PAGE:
An eye examination can be performed at any age (from birth) and the child does not have to be able to read or talk.

The earlier any problems are picked up, the better the outcome. If a problem is not detected until later in life, the child may have permanently reduced vision in one or both eyes.

If you have any concerns about your child’s eyes, or if there is any history of squint or lazy eye in the family, do not wait for the vision screening at school (usually between ages of 4 or 5). Bring your child in for a free NHS eye examination.

Don’t expect your child to tell you if there is a problem.

Signs to look out for:

Baby eyes and vision

Babies can see when they are born, but not completely in focus. Under normal circumstances the vision improves gradually, and after about six weeks they should be able to follow something colourful or interesting with their eyes. A simple test at home that be done after six weeks old is to see if your baby’s eyes follow you around a room, if not this could suggest a problem.

A baby’s eye may squint (turn in or out) sometimes as the muscles are still developing around the eyes, however if this is happening regularly it should be investigated more thoroughly.

If you suspect any problems or just want some reassurance, do not hesitate to have your babies eyes examined.

Long-sightedness (hypermetropia) and Short-sightedness (myopia)

Images of objects need to be focused on the retina (back of the eye) to be seen clearly. If the image focuses behind the retina, they are long-sighted and have to focus more than they should do, particularly on things that are close up. Whereas, if the image focuses in front of the retina, they are short-sighted and will not be able to see things far away from them.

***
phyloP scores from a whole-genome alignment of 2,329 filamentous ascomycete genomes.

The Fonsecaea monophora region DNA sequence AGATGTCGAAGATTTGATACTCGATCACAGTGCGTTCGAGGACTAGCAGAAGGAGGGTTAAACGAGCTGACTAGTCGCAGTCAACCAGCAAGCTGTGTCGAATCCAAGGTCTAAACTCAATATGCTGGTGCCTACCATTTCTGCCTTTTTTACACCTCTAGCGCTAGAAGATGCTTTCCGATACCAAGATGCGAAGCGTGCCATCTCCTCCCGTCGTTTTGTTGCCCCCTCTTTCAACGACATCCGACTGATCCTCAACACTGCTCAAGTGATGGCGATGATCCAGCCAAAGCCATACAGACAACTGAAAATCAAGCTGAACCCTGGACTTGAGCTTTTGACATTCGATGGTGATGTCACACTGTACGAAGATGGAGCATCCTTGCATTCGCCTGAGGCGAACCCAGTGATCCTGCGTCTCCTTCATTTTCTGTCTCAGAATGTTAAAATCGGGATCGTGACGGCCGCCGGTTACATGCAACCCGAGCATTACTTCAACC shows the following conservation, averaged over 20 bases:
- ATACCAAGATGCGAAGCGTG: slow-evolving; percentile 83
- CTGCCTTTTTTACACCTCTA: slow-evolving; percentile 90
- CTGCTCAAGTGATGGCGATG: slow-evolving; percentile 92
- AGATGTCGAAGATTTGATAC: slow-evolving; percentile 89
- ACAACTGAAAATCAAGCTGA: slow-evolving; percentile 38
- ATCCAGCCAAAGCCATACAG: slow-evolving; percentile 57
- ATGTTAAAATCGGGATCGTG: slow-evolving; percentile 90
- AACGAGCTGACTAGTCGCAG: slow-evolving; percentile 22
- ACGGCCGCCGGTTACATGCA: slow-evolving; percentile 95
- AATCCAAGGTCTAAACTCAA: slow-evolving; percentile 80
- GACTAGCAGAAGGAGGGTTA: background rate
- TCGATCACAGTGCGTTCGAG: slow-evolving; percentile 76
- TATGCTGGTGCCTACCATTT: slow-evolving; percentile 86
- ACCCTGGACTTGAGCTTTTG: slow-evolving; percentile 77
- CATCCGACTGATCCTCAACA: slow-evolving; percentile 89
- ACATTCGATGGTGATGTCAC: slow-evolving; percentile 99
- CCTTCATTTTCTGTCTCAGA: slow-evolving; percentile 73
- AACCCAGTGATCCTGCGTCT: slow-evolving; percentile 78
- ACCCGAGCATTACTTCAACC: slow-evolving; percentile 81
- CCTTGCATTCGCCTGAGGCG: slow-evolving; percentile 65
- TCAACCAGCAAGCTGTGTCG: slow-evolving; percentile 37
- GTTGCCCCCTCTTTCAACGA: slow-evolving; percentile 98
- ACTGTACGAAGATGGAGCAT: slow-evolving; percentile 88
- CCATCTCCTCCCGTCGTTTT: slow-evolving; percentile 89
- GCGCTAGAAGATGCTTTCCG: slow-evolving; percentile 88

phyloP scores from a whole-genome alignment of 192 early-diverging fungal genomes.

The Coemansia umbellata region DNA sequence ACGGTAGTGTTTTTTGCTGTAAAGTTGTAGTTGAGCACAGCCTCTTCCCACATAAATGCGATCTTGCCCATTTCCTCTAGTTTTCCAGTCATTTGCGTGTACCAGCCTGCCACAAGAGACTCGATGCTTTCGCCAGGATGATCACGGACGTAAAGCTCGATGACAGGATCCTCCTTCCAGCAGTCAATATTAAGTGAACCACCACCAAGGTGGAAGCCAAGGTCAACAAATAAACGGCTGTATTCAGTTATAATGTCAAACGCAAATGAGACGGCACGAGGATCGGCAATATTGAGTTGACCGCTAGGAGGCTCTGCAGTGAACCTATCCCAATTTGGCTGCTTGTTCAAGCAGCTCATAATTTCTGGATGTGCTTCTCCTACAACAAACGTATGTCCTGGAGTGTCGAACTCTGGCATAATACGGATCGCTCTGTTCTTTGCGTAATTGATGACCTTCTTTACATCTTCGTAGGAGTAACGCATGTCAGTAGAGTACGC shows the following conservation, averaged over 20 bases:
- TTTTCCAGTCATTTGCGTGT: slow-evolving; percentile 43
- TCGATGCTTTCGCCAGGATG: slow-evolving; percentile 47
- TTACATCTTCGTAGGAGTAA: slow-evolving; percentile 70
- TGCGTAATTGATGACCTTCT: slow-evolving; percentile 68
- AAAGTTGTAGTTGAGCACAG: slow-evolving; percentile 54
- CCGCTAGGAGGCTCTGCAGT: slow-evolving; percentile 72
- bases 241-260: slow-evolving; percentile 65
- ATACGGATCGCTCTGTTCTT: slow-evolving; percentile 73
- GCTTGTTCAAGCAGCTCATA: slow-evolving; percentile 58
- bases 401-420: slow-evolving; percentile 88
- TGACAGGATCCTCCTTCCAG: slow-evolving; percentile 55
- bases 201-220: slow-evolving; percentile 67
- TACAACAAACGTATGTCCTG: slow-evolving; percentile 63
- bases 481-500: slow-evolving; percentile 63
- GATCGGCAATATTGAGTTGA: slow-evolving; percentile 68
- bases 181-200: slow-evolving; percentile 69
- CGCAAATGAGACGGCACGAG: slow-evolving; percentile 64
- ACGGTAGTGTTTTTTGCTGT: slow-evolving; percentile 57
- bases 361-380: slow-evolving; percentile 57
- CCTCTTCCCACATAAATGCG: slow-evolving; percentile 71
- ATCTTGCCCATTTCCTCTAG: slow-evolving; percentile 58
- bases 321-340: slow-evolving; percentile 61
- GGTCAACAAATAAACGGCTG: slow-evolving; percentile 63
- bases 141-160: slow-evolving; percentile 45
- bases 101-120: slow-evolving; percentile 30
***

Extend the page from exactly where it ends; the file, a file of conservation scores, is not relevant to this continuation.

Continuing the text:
Both conditions can run in families and are easily corrected with glasses and/or contact lenses.


Astigmatism is to do with the shape of the eye. If the shape of the eye is more like a rugby ball than a football, light rays are focused on more than one place and hence the image is out of focus. This makes it harder to distinguish letters and can effect both distance and near vision.

Common symptoms of uncorrected astigmatism includes eye strain, variable vision, headaches, migraines and dizziness after concentration.

Astigmatism can be corrected with glasses and/or contact lenses.

Lazy eye (Amblyopia) and Squint (Strabismus)

Approximately 2-3% of all children have a lazy eye, which may be due to one eye being significantly more short- or long-sighted than the other. Alternatively they may have a squint (the eyes are not aligned).

If the child appears to have a squint in the eye after six weeks old, the eyes should be examined as soon as possible. The sooner a problem is detected and treated, the more likely they are to have good vision. After around the age of 7, it becomes much more difficult to attain normal vision, although some improvement can be made.

Treatment will depend on what is causing the lazy eye. It could be as simple as the child needs glasses, however if the child has a squint an operation may be required to straighten the eyes, which can take place as early as a few months of age.   

Colour blindness

Around 8% of men and 0.5% of women have some sort of problem with their colour vision. Although there is no cure for abnormal colour vision, certain measures can be taken to help children with this condition, such as informing the teacher, so that they use appropriate colours. 

Ultraviolet (UV) Light

There is evidence that too much exposure to the sun’s UV rays can contribute to the development of cataracts and age-related macular degeneration.

Make sure your sunglasses have UV protection and carry the British Standard (BS EN ISO 12312-1:2013) or CE mark.

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